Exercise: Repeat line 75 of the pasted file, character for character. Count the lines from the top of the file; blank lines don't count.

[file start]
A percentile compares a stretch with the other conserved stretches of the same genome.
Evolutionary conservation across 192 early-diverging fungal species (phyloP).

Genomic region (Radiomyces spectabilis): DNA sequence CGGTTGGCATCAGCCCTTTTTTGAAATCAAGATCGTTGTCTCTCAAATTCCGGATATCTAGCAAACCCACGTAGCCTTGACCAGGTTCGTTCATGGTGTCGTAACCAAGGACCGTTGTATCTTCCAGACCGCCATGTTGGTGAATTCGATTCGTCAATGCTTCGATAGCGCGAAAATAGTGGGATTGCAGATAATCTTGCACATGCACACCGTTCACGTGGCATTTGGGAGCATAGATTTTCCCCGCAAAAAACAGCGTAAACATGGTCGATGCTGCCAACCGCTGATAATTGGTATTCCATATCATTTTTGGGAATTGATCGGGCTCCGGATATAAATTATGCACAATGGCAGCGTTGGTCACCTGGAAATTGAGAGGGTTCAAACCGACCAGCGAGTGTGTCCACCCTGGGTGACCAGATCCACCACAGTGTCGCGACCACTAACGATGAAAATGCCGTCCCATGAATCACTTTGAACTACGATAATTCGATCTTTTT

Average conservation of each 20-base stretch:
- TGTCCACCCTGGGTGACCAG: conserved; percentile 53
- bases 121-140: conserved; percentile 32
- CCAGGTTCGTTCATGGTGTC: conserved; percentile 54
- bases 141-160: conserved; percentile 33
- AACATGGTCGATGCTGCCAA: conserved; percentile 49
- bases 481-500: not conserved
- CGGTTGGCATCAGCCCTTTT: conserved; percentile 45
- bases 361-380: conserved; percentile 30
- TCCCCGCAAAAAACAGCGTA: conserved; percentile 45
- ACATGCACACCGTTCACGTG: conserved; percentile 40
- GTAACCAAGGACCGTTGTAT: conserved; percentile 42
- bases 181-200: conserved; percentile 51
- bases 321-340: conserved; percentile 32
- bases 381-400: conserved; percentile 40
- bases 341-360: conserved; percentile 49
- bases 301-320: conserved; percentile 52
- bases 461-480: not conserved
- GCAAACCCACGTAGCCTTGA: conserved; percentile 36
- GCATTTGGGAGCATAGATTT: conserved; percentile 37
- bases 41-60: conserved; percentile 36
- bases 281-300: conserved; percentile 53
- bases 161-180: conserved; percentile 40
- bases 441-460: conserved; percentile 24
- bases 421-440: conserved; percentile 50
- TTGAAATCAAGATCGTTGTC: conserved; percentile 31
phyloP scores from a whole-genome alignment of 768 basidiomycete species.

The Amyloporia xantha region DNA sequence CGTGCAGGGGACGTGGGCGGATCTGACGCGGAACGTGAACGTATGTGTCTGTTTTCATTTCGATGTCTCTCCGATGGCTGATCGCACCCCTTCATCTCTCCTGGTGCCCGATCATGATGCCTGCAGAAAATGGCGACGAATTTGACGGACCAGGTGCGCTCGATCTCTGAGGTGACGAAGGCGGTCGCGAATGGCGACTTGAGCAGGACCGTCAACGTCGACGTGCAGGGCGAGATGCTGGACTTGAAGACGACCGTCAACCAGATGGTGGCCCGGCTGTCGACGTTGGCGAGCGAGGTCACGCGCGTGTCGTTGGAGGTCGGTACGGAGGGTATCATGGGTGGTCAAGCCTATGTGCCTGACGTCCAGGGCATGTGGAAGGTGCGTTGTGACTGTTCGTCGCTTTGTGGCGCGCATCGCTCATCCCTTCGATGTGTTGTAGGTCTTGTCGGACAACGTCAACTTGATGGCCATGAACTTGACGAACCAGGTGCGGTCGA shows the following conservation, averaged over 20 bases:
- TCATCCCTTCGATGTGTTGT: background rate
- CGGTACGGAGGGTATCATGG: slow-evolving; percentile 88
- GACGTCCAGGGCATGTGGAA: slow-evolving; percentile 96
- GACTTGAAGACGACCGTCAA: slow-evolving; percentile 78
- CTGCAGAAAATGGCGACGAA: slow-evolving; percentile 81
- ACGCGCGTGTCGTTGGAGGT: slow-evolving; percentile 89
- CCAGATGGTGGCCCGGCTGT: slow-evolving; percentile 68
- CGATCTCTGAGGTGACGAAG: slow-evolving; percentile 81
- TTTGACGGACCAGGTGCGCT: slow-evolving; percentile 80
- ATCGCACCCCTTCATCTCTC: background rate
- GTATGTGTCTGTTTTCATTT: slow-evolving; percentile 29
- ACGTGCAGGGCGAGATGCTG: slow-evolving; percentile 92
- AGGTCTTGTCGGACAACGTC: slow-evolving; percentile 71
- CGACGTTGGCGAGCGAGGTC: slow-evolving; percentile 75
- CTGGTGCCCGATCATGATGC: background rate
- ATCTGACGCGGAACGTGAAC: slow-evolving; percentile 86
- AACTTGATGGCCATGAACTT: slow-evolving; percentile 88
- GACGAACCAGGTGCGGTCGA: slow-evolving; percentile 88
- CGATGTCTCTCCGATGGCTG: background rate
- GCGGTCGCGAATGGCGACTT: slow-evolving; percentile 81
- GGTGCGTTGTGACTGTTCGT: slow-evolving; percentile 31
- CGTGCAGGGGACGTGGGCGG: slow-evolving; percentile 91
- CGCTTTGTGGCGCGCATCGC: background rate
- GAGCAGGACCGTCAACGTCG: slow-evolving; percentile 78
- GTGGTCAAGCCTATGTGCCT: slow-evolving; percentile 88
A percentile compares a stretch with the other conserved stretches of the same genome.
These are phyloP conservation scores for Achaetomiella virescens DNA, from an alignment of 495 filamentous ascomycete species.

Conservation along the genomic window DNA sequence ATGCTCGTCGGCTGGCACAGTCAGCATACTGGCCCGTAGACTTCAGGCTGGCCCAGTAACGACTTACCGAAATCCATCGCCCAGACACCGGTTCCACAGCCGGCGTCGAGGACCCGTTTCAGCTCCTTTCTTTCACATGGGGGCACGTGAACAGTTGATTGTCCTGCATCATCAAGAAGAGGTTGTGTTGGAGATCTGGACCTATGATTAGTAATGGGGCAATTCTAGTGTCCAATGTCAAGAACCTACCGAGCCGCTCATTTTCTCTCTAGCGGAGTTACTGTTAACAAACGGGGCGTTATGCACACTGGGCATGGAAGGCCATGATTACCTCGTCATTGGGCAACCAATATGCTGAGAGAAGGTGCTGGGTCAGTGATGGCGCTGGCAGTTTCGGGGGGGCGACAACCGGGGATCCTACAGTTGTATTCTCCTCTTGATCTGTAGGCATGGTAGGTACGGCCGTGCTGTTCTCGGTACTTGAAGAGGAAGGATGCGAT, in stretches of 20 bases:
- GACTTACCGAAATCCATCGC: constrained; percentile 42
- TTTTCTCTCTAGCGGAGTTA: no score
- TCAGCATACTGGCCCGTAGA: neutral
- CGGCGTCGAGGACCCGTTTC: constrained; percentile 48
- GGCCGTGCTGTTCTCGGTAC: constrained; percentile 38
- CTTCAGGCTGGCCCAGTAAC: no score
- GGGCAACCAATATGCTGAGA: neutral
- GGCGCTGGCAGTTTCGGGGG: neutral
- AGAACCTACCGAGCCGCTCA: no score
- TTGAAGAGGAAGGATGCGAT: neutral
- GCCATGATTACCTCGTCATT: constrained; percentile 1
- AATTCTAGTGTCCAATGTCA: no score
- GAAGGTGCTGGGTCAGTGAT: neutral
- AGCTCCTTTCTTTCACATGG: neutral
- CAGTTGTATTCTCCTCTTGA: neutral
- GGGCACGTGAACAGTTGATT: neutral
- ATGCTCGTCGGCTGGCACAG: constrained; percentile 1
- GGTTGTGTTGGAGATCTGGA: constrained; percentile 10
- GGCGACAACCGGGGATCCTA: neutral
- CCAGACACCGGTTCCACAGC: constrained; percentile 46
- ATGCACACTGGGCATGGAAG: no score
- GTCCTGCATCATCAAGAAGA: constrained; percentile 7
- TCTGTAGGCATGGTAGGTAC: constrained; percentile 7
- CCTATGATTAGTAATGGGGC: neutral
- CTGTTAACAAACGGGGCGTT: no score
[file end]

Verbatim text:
- GGGCACGTGAACAGTTGATT: neutral